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RECOMMENDED FOR PUBLICATION Pursuant to Sixth Circuit I.O.P. 32.1(b) File Name: 21a0053p.06 UNITED STATES COURT OF APPEALS FOR THE SIXTH CIRCUIT TONY RAMSEK, FRANK HARRIS, THEODORE JOSEPH ROBERTS, and TONY WHEATLY, Plaintiffs-Appellees, v. ANDREW G. BESHEAR, Governor of Kentucky, ERIC FRIEDLANDER, Acting Secretary of the Cabinet for Health and Family Services, and STEVEN STACK, Commissioner for the Kentucky Department of Public Health, in their official capacities only, Defendants-Appellants. > No. 20-5749 Appeal from the United States District Court for the Eastern District of Kentucky at Frankfort. No. 3:20-cv-00036—Gregory F. Van Tatenhove, District Judge. Argued: January 12, 2021 Decided and Filed: March 3, 2021 Before: SUHRHEINRICH, McKEAGUE, and READLER, Circuit Judges. _________________ COUNSEL ARGUED: Taylor Payne, OFFICE OF THE GOVERNOR, Frankfort, Kentucky, for Appellants. Christopher Wiest, CHRIS WIEST, ATTORNEY AT LAW, PLLC, Crestview Hills, Kentucky, for Appellees. ON BRIEF: Taylor Payne, Travis Mayo, Laura Tipton, Amy D. Cubbage, Marc Farris, OFFICE OF THE GOVERNOR, Frankfort, Kentucky, Wesley W. Duke, David T. Lovely, CABINET FOR HEALTH AND FAMILY SERVICES, Frankfort, Kentucky, for Appellants. Christopher Wiest, CHRIS WIEST, ATTORNEY AT LAW, PLLC, Crestview Hills, Kentucky, Thomas B. Bruns, BRUNS, CONNELL, VOLLMAR & ARMSTRONG, LLC, Cincinnati, Ohio, Robert A. Winter, Jr., Fort Mitchell, Kentucky, for Appellees. Matthew F. Kuhn, OFFICE OF THE KENTUCKY ATTORNEY GENERAL, Frankfort, Kentucky, for Amicus Curiae. No. 20-5749 Ramsek, et al. v. Beshear, et al. Page 2 _________________ OPINION _________________ CHAD A. READLER, Circuit Judge. Over the last year, governments at all levels have employed a range of precautionary measures in an attempt to curb the COVID-19 pandemic. In Kentucky, Governor Andrew Beshear’s pandemic response included instituting a “Mass Gathering Order.” By its terms, the Order prevented groups larger than ten in number from assembling for certain purposes. Challenging that Order in federal court, plaintiffs alleged that the Order, both facially and as applied, violated their First Amendment rights to free speech and assembly. Later developments would reveal that, at least in an as-applied context, plaintiffs had been the victims of a textbook First Amendment violation, given Governor Beshear’s content-based application of the Order. For while Governor Beshear discouraged plaintiffs—through means including the threat of prosecution—from holding a mass gathering at the State Capitol to express their views opposing his COVID-19-related restrictions, he at the same time welcomed a large group of Black Lives Matter protestors to the State Capitol, even going so far as to speak to those protestors despite their plain violation of the Order. On related grounds, the district court preliminarily enjoined enforcement of the Order. But before that decision could be fully litigated before us, Governor Beshear withdrew the Order. That action renders this appeal moot, as we are without a live controversy to resolve. To the extent plaintiffs claim that a threat of prosecution for their past violations of the Order keeps the broader case alive, we remand the case to the district court to determine what further relief, if any, is proper. BACKGROUND Kentucky confirmed its first case of COVID-19 nearly a year ago, on March 6, 2020. That same day, Governor Beshear declared a State of Emergency. See Ky. Exec. Order No. 2020-215. As part of his efforts to combat the emergency, Governor Beshear issued the aforementioned Order prohibiting “mass gatherings.” “Mass gatherings” were broadly defined No. 20-5749 Ramsek, et al. v. Beshear, et al. Page 3 to include “any event or convening that brings together groups of individuals, including, but not limited to, community, civic, public, leisure, faith-based, or sporting events; parades; concerts; festivals; conventions; fundraisers; and similar activities.” These activities were completely prohibited under an initial version of the Order. In a revised version, Governor Beshear allowed each of the proscribed activities to proceed so long as there were no more than ten participants . Individuals who failed to comply with the Order were subject to criminal sanctions. See Ky. Rev. Stat. Ann. § 39A.990. While broad in scope, the Order left many activities unaffected. Locations permitted to operate “normal[ly]” included “airports, bus and train stations, medical facilities, libraries, shopping malls and centers, or other spaces where persons may be in transit” along with “typical office environments, factories, or retail or grocery stores[.]” According to Governor Beshear, those activities were exempted because of their “life-sustaining” nature. 1. An incident between Governor Beshear and, as they describe themselves, a group of “opponents of the unconstitutional shutdown,” gave rise to this lawsuit. On April 15, 2020, approximately 100 individuals, including Tony Ramsek, gathered on the grounds of the State Capitol to protest Governor Beshear’s restrictions ordered in response to the COVID-19 pandemic. The protest coincided with Governor Beshear’s daily press briefing held to address developing public health-related issues. Despite the press conference taking place inside the State Capitol, the protestors’ voices could be heard in the background. To prevent interference with future press conferences, the Kentucky State Police restricted the public’s ability to access the side of the Capitol building where the Governor delivered his daily briefings. Officers placed barriers around the area and attached a sign stating: “Pursuant to 200 K.A.R. 3:020, the Kentucky State Police has deemed this area a restricted zone. No one is permitted past this point. Failure to adhere to this Regulation may result in Criminal Penalty under K.R.S. 511.070.” As an alternative to protesting on Capitol grounds, Governor Beshear’s top health advisor authorized protestors to drive to the top floor of a public parking garage to protest while remaining in their cars. No. 20-5749 Ramsek, et al. v. Beshear, et al. Page 4 Ignoring both that instruction as well as the Order, Ramsek and others continued to hold in-person protests on and around the lawn of the State Capitol. And Governor Beshear, for his part, did not shy away from expressing his disapproval of those acts. In response to a protest on April 25, Governor Beshear denounced the protestors, referring to their activities as “illegal.” During another press conference, Governor Beshear, responding to a reporter asking whether protestors should “expect enforcement,” remarked, “we’ll see.” Nonetheless, Ramsek and others continued to participate in protests on Capitol grounds. 2. As these events were unfolding at the State Capitol, Governor Beshear was entangled in litigation challenging other aspects of the Order. On May 2, 2020, we granted an injunction on appeal to allow faith-based mass gatherings that would otherwise have violated the Order, so long as the gatherers remained in their vehicles. See Maryville Baptist Church, Inc. v. Beshear, 957 F.3d 610, 616 (6th Cir. 2020) (per curiam). A week later, we granted an injunction that permitted in-person faith-based services that would otherwise have violated the Order. Roberts v. Neace, 958 F.3d 409, 416 (6th Cir. 2020) (per curiam). Not long thereafter, Ramsek and a handful of other “opponents of the unconstitutional shutdown” filed suit to enjoin enforcement of the Order preliminarily and permanently to the extent it prohibited protests by more than ten persons on Capitol grounds. According to Ramsek, the Order, both on its face and in application, violated plaintiffs’ First Amendment guarantees of assembly and free speech. The Order, Ramsek emphasized, allowed certain kinds of large gatherings, for example, at a shopping mall or an accounting firm, but not at the State Capitol. Ramsek also highlighted the specific protests he and others had engaged in at the Capitol, as well as Governor Beshear’s response, which included placing blockades on Capitol grounds and increasing the presence of State Police as well as instructing the protestors to stay in their vehicles in a parking garage. The district court denied preliminary injunctive relief on the ground that Ramsek did not have standing. The district court also denied an injunction pending appeal. Ramsek appealed those decisions to this Court. We in turn concluded that Ramsek had standing and granted in part his motion for an injunction pending appeal. Ramsek v. Beshear, No. 20-5542, at 3, 6 (6th Cir. May 23, 2020) (Order). As we explained there, Ramsek No. 20-5749 Ramsek, et al. v. Beshear, et al. Page 5 demonstrated a likelihood of success on the merits, at least in part, because the Order was likely a content-based regulation of speech. Id. at 4. We thus enjoined Governor Beshear from prohibiting protesters from gathering for drive-in and drive-through protests. Id. at 6. As to inperson protests, however, in light of their unique risks as perceived at the time of appeal, we could not say, “on . . . exceptionally short notice,” that such a ban failed strict scrutiny. Id. at 5. But see id. at 6 (Suhrheinrich, J., concurring in part and dissenting in part) (maintaining that limiting the injunction to in-car protests “does not go far enough in protecting the plaintiffs’ rights under the First Amendment” because “Kentucky’s citizens should be trusted to exercise their First Amendment rights in a way that adheres to generally applicable public health guidelines” (citations omitted)). We thus vacated the district court’s order and remanded the case for additional findings of fact and conclusions of law “concerning a prohibition on in-person protests and whether there are features of large in-person protests that distinguish them from other mass gatherings, such as at retail venues, which the Order permits, and churches, which our prior decisions permit.” Ramsek v. Beshear, No. 20-5542, at 1 (6th Cir. May 29, 2020) (Order). 3. An intervening series of events thickened the legal plot underlying Ramsek’s claims. Less than two weeks after we preliminarily enjoined drive-in and drive-through protests, but before the district court granted the preliminary injunction regarding in-person protests, a protest in support of “Black Lives Matter” took place at the Capitol. During that demonstration, hundreds of individuals gathered on the Capitol lawn. Yet far from attempting to dissuade this group of protestors, Governor Beshear instead attended the rally, even going so far as to speak to the large crowd assembled at the Capitol. And far from raising the specter of prosecution after the fact, Governor Beshear instead tweeted a picture of him standing before the large, nonsocially distanced crowd on the Capitol lawn. A second picture showed him reaching over a column to sign an autograph. Neither at the time of the protest nor during the course of this litigation has Governor Beshear asserted that the Black Lives Matter protest was permitted under his Order. Much to the contrary, his top health expert acknowledged that Governor Beshear in fact violated the Order by attending the Black Lives Matter protest. 4. On June 24, the district court extended the preliminary injunction of the Order to inperson protests. Ramsek v. Beshear, 468 F. Supp. 3d 904, 921 (E.D. Ky. 2020). Employing No. 20-5749 Ramsek, et al. v. Beshear, et al. Page 6 settled First Amendment principles, the court first determined that the Order, on its face, was content-neutral, as the exempted conduct was not expressive in nature. Id. at 917–18. While neutral in content, the Order, the district court concluded, was nonetheless not narrowly tailored, id. at 918–19, and thus failed intermediate scrutiny. See Perry Educ. Ass’n v. Perry Loc. Educators’ Ass’n, 460 U.S. 37, 45 (1983) (holding that content-neutral time, place, and manner restrictions on speech must be “narrowly tailored to serve a significant government interest, and leave open ample alternative channels of communication”). Governor Beshear appealed the decision. But before the case could be argued in this Court, the Governor rescinded the Order. In response, we ordered briefing on whether a live controversy exists. On that front, Ramsek argues that the case is not moot because he could still be prosecuted for his prior violations of the Order. As a result, he says, this case is not moot while the statute of limitations has yet to run. Governor Beshear, on the other hand, believes the case is moot because the Order is “off the books,” and because he has asserted that he would not enforce the Order against those engaging in expressive conduct. Nonetheless, Governor Beshear asks that we vacate the preliminary injunction. He cites two grounds to support that request. One is that the equities favor vacatur. The other is that “the injunction would continue to have an ‘adverse effect’ on Defendants and the people of the Commonwealth they represent” were it permitted to stand, a claim Governor Beshear makes despite likewise disclaiming any future attempt to resuscitate the Order. ANALYSIS 1. At the heart of Ramsek’s case is a claim that Governor Beshear’s Mass Gatherings Order violated his right to assemble and to free speech protected by the First Amendment to the United States Constitution. Those bedrock constitutional guarantees ensure “the opportunity for free political discussion, to the end that government may be responsive to the will of the people and that changes, if desired, may be obtained by peaceful means.” De Jonge v. Oregon, 299 U.S. 353, 365 (1937) (holding that a state may not violate the right to peacefully assemble). Ramsek claims that the Order was unconstitutional on its face, meaning that, in the First Amendment context, he must “demonstrate . . . that a substantial number of instances exist in which the [law] cannot be applied constitutionally.” Speet v. Schuette, 726 F.3d 867, 873 (6th Cir. 2013) No. 20-5749 Ramsek, et al. v. Beshear, et al. Page 7 (internal quotation omitted). He likewise claims that the Order was unconstitutional in its application in that enforcement of the Order was threatened against him based solely on the content of his speech. As to the latter claim, Ramsek highlights the fact that while the Order was used as a means to discourage him and his colleagues from protesting at the State Capitol to oppose Governor Beshear’s COVID-19-related measures, it was not invoked against Black Lives Matter protestors who engaged in a similar effort, albeit with a different message, one that sought to bring awareness to the use of violence against the Black community. Notable here is the fact that Ramsek’s claims turn on Governor Beshear’s very own actions. At the same time he left open the possibility of an enforcement action against Ramsek and his fellow “anti-lockdown” protestors due to their gathering on Capitol grounds, Governor Beshear personally greeted the Black Lives Matter protestors when they gathered at the Capitol. In fact, Governor Beshear went so far as to speak to the latter group, and to later promote through social media their protest and his participation therein. Threatening sanctions based upon the content of a group’s political speech is a quintessential violation of the rights of free speech and assembly. We cannot reach a claim’s merits, however, if there is no case or controversy. See U.S. CONST. art. III, § 2. For instance, if a case is moot, we lack jurisdiction to proceed. Ohio v. EPA, 969 F.3d 306, 308 (6th Cir. 2020) (“[U]nder Article III, the ‘federal courts are without power to decide questions that cannot affect the rights of litigants in the case before them.’” (quoting DeFunis v. Odegaard, 416 U.S. 312, 316 (1974))). To assess whether a case is moot, we ask “whether the relief sought would, if granted, make a difference to the legal interests of the parties.” McPherson v. Mich. High Sch. Athletic Ass’n, Inc., 119 F.3d 453, 458 (6th Cir. 1997) (en banc) (quoting Crane v. Ind. High Sch. Athletic Ass’n, 975 F.2d 1315, 1318 (7th Cir. 1992))). Governor Beshear contends that this appeal is now moot in light of his decision to rescind the Order. In the district court, Ramsek secured a preliminary injunction of the Order, the purpose of which “is to prevent any violation of [Ramsek’s] rights before the district court enters a final judgment.” See Ohio, 969 F.3d at 309. Whether Governor Beshear’s appeal of the preliminary injunction is moot thus “depends on whether there remains a reasonable possibility No. 20-5749 Ramsek, et al. v. Beshear, et al. Page 8 that the [Order] will again become effective in [Kentucky] while this case remains pending in the district court.” See id. Given Governor Beshear’s representations that he has no intention to reinstate the Order (or similar restrictions), the answer is no. With the lifting of the Order, Ramsek has achieved the relief he sought through this litigation—the Order is “off the books,” Pleasant View Baptist Church v. Beshear, No. 20-6399, 2020 WL 7658397, at *1 (6th Cir. Dec. 21, 2020), and Ramsek is free to protest in groups greater than ten, subject to health and safety precautions. And, critically, we see no reasonable possibility that that the Order will be reinstated while the district court considers any remaining matters. 2. While the appeal of the preliminary injunction decision has been mooted by the Order’s withdrawal, that does not necessarily render the entire case moot. After all, mootness as to this appeal may not speak to mootness of the underlying case. See Ohio, 969 F.3d at 309 (citing Univ. of Tex. v. Camenisch, 451 U.S. 390, 394–95 (1981)) (emphasizing “the distinction between mootness as to a preliminary-injunction appeal and mootness as to the case as a whole”). As to the underlying case, Ramsek believes that a live dispute remains. All parties agree that Ramsek violated an executive order, a misdemeanor under Kentucky Revised Statute § 39A.990, which carries a one-year statute of limitations. Ky. Rev. Stat. Ann. § 500.050(2). Believing that a law’s repeal does not immunize a past violator from prosecution, Ramsek worries that until that one-year period expires, the threat of prosecution lives on, necessitating final injunctive relief. Cf. Ky. Rev. Stat. Ann. § 446.110 (explaining that the repeal of a law does not vacate prior offenses against it). That worry gives us enough pause to decline to find the entire case moot. We accept Governor Beshear’s representation that he will not enforce the Order against Ramsek (or any others who engaged in expressive conduct that violated the Order). But enforcement of the Order to discourage or halt protesting differs from prosecuting one for violating the Order. And it is not clear that Governor Beshear has the authority to control prosecution decisions. The Kentucky State Police seemingly could file a criminal complaint and seek to arrest Ramsek for a past violation on its own accord. See Ky. R. Cr. P. (Rcr) 2.02, 2.04. And Kentucky county attorneys, not the Governor, prosecute misdemeanor violations. See Ky. Rev. Stat. Ann. § 69.210; Commonwealth v. Vibbert, 397 S.W.3d 910, 915 (Ky. Ct. App. 2013) (“As a rule, the No. 20-5749 Ramsek, et al. v. Beshear, et al. Page 9 county attorney is responsible for prosecuting all misdemeanors . . . .”). Governor Beshear’s commitment, in other words, may not give Ramsek the security he deserves. It bears noting, however, that as currently postured, the federal courts may not be positioned to grant Ramsek the freedom he seeks from the threat of arrest and prosecution. Neither the Kentucky State Police nor any county attorney in the Commonwealth is a party to this suit. Given the uncertainty over these various underlying questions surrounding the threat of prosecution, we withhold judgment on whether the case as a whole is moot, whether any amendment to the complaint is appropriate, and whether further injunctive relief is necessary to protect Ramsek’s rights. The district court, in the first instance, can wade through these and any other remaining issues between the parties on remand. E.g., Compl. at ¶ 98, Ramsek, 468 F. Supp. 3d at 904 (requesting attorney fees and costs). 3. Having concluded that the appeal is moot, we turn to Governor Beshear’s request that we vacate the preliminary injunction. As the Supreme Court has explained in its Munsingwear line of cases, “[a] party who seeks review of the merits of an adverse ruling, but is frustrated by the vagaries of circumstance, ought not in fairness be forced to acquiesce in the judgment.” U.S. Bancorp Mortg. Co. v. Bonner Mall P’ship, 513 U.S. 18, 25 (1994); see also United States v. Munsingwear, Inc., 340 U.S. 36, 39–40 (1950). The Munsingwear doctrine serves to prevent a lower-court judgment from having preclusive effect when the merits are unable to be considered on appeal. See Radiant Glob. Logistics, Inc. v. Furstenau, 951 F.3d 393, 397 (6th Cir. 2020) (per curiam). And according to Governor Beshear, the “vagaries of circumstance” associated with the fluid COVID-19 pandemic required the Order to be lifted, leaving it unfair to allow the injunction to stand despite being mooted. Two considerations, however, weigh against Governor Beshear’s request. One is that we typically do not vacate a preliminary injunction in that it “has no preclusive effect.” Id. (quotation omitted). Another is that equity does not support vacatur when the losing party is the cause of a case becoming moot. See U.S. Bancorp Mortg. Co., 513 U.S. at 25. Having lost in the district court, Governor Beshear then withdrew the Order before his appeal could be resolved, vitiating the need for this Court to examine the lawfulness of the preliminary injunction. With that in mind, it would be unfair to then reward Governor Beshear by vacating No. 20-5749 Ramsek, et al. v. Beshear, et al. Page 10 the district court’s preliminary injunction ruling, which the Governor asserts is harmful to his interests. Id. (“The denial of vacatur is merely one application of the principle that ‘[a] suitor’s conduct in relation to the matter at hand may disentitle him to the relief he seeks.’” (quoting Sanders v. United States, 373 U.S. 1, 17 (1963))). Governor Beshear, in other words, cannot use his withdrawal of the Order as both a shield to defend (on mootness grounds) against Ramsek’s request that we affirm the preliminary injunction, and then as a sword to strike it down through vacatur of the decision in the district court. Because Governor Beshear’s action mooted this appeal, he is not entitled to Munsingwear vacatur. We therefore decline to vacate the preliminary injunction. CONCLUSION We dismiss this appeal for lack of jurisdiction, as the appeal is now moot. We remand the case to the district court to decide what further relief, if any, is appropriate.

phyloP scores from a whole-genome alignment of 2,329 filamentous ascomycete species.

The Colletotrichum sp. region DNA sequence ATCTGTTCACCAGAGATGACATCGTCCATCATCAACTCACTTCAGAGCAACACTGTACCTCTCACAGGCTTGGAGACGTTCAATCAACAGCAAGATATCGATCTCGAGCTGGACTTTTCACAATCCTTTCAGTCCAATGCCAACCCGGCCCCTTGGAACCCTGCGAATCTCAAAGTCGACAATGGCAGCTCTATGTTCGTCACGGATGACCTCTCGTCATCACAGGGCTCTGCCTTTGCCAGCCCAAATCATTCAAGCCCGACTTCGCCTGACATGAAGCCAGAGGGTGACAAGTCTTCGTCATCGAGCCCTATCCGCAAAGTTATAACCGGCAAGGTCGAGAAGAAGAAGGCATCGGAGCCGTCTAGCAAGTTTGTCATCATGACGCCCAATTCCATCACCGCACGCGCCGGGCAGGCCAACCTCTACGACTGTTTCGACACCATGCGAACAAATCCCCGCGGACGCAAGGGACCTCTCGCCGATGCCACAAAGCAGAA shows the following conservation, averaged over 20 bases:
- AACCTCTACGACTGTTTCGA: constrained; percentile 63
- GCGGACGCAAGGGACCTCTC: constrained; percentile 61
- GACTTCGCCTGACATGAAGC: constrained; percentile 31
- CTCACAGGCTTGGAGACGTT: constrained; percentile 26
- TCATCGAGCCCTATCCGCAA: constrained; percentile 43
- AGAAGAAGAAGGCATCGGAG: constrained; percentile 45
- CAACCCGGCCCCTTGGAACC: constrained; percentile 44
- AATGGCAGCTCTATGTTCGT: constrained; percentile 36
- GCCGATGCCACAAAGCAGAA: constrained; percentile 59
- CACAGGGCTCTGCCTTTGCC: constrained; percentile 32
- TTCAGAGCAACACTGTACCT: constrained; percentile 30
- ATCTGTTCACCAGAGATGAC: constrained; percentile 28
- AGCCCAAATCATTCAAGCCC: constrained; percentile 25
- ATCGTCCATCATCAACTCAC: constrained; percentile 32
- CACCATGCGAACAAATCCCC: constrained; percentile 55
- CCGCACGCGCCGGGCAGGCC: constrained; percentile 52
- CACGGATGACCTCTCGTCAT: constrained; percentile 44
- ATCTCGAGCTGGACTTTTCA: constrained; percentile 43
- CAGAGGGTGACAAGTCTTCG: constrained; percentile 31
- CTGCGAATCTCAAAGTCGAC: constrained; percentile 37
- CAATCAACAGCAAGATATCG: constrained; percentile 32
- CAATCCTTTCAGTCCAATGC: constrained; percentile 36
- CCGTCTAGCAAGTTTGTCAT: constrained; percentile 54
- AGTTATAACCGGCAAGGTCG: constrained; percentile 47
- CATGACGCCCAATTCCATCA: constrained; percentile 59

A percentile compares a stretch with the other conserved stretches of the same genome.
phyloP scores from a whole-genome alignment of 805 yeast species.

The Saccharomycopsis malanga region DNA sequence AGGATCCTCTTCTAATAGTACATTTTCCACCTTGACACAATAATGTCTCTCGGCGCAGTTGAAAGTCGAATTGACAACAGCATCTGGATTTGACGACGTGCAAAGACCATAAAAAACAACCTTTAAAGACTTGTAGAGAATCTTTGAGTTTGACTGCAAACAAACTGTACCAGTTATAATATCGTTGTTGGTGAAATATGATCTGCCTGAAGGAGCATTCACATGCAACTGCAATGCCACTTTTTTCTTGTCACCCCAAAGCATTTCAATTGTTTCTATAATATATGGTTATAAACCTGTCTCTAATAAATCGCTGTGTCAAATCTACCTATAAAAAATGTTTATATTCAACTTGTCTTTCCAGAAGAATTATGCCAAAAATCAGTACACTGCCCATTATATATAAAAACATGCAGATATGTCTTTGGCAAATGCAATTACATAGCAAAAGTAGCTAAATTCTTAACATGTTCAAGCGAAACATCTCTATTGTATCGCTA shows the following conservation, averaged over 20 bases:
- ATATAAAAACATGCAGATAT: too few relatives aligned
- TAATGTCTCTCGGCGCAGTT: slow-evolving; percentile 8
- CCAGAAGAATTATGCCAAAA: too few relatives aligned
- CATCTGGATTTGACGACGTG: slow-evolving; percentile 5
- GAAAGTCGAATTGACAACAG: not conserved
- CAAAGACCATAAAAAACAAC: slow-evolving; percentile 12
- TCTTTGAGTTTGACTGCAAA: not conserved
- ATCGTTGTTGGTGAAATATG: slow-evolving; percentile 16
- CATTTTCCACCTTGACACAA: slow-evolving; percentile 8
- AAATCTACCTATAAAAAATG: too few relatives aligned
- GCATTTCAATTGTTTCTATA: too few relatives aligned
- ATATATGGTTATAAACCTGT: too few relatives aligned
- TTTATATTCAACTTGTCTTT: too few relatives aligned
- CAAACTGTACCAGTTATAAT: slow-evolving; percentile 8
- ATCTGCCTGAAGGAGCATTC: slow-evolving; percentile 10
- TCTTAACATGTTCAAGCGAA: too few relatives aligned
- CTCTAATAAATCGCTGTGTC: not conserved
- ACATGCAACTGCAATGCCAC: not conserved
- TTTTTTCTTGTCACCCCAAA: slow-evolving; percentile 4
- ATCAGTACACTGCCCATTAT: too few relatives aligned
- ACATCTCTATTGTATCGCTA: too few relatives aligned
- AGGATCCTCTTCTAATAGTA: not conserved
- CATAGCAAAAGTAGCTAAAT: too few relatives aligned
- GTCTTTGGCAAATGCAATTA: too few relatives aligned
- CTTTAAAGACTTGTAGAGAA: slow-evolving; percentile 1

Primary Holding
An appeal from an injunction prohibiting the enforcement of Kentucky Governor Beshear’s COVID-19 “Mass Gathering Order” is moot in light of the Governor's withdrawal of the order.